Serious respiratory viral infection causes massive lung cell destruction and cellular debris that activate inflammasome leading to excessive release of proinflammatory cytokines. Known as cytokine storm, it contributes to severe inflammation and systemic organ failure.2
Specialized pro-resolving mediators are biosynthesized to actively orchestrate key resolution events of acute inflammation. These bioactive compounds, such as resolvins, protectins, and maresins, promote macrophage clearance of cellular debris and counter the release of proinflammatory cytokines, thereby averting cytokine storm and allowing for tissue repair and healing.3
What existing research prompted the authors to propose the use of specialized pro-resolving mediators in the management of the current pandemic?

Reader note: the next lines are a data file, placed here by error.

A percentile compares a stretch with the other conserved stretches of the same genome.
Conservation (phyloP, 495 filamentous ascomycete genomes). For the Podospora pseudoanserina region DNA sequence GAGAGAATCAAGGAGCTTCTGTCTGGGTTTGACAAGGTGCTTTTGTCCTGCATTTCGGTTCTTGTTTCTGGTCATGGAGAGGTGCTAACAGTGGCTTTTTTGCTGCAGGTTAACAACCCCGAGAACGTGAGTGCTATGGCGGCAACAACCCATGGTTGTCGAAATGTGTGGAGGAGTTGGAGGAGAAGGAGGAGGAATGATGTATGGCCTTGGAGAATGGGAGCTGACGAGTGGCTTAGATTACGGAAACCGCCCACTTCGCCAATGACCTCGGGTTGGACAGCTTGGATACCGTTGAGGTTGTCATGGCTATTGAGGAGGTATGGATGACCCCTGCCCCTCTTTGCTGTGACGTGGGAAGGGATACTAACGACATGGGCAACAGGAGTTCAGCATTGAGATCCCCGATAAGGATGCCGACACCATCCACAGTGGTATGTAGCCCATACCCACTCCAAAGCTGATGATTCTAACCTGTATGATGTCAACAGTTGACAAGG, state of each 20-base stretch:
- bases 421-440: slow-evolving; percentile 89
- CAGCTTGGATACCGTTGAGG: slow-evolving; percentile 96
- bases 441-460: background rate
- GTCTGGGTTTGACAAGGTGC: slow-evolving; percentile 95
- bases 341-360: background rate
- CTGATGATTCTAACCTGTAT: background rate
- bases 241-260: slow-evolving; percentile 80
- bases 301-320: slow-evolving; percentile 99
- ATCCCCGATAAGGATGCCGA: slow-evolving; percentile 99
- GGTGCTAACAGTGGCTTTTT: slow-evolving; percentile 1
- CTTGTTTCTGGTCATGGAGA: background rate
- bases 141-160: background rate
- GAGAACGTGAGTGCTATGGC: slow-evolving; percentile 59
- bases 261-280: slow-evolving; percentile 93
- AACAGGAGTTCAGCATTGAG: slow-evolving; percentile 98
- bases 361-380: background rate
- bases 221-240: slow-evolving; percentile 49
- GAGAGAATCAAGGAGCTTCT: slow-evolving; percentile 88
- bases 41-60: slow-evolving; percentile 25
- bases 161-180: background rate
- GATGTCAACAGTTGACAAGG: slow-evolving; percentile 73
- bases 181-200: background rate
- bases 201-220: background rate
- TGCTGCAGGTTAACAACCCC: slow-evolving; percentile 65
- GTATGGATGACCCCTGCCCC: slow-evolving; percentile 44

- In several infectious disease models, specialized pro-resolving mediators enhanced clearance of invading microbes including influenza virus and terminated inflammation.3-6
- In a mouse model, the specialized pro-resolving mediator 17-hydroxydocosahexaenoic acid (17-HDHA) promoted B lymphocytic activity and increased production of antibodies against influenza virus.5
- The specialized pro-resolving mediator resolvin D2 (RvD2) inhibited the activation of NLRP3 inflammasome (the most clinically relevant inflammasome) in macrophages during the resolution process.7
- The specialized pro-resolving mediator protectin D1 (PD1) inhibited influenza viral replication in a model of human lung cells, and improved the survival and pathology of severe influenza in mice.6